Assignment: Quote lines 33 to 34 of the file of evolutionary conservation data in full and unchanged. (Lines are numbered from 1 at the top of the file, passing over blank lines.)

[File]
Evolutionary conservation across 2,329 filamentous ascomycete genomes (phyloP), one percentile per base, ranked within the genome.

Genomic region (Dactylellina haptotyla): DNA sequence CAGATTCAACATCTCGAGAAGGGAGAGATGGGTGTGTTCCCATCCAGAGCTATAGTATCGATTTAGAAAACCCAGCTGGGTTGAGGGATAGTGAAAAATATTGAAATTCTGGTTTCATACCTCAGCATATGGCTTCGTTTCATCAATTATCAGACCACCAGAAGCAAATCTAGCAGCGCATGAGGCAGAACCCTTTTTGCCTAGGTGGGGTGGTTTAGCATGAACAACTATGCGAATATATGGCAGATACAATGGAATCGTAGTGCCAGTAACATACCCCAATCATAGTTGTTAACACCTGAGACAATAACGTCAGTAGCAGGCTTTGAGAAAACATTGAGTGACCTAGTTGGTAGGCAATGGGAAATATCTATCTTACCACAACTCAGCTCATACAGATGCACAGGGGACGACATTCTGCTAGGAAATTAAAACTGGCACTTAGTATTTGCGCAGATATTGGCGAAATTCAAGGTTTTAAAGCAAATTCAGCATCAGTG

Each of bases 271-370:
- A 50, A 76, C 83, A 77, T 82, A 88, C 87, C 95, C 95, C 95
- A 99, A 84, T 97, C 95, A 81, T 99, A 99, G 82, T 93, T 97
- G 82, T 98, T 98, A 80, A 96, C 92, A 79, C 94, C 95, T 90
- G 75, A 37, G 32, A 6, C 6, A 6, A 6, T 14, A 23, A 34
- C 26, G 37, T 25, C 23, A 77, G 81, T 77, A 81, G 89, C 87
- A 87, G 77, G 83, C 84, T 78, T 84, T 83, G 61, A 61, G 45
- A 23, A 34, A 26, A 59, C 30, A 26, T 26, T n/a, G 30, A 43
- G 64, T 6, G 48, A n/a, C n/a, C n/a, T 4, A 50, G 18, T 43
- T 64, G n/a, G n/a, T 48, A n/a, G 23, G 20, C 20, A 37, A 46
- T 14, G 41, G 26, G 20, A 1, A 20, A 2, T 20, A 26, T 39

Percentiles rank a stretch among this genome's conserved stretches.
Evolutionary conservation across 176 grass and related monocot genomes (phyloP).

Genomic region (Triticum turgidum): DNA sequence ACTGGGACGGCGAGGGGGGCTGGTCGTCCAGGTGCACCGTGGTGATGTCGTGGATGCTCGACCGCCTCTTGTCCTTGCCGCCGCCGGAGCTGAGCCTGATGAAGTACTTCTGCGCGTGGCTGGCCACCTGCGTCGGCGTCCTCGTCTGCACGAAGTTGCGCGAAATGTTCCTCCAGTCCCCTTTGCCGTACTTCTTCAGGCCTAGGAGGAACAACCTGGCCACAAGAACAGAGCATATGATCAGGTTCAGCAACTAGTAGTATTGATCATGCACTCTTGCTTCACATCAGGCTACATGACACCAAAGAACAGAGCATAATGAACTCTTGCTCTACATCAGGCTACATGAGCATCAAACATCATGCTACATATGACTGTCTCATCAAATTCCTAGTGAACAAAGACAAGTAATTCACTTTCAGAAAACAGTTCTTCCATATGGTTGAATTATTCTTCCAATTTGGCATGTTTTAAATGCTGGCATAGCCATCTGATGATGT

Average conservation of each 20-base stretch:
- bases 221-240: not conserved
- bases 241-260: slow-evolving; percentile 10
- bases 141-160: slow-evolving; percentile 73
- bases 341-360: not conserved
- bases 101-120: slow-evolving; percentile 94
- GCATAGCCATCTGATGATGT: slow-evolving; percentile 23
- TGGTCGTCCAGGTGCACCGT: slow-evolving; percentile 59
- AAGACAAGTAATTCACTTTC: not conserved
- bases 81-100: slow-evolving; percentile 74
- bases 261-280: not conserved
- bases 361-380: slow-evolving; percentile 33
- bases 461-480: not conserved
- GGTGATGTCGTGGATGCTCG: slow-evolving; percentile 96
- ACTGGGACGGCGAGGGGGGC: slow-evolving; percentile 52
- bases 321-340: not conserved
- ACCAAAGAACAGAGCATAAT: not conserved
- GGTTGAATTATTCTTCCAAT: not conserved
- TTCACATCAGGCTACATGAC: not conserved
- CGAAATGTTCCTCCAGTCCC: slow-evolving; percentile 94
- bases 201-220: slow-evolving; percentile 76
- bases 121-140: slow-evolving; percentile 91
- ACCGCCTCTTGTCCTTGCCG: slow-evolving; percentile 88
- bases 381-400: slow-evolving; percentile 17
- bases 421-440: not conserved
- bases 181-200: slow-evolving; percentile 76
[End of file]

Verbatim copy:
- ACCAAAGAACAGAGCATAAT: not conserved
- GGTTGAATTATTCTTCCAAT: not conserved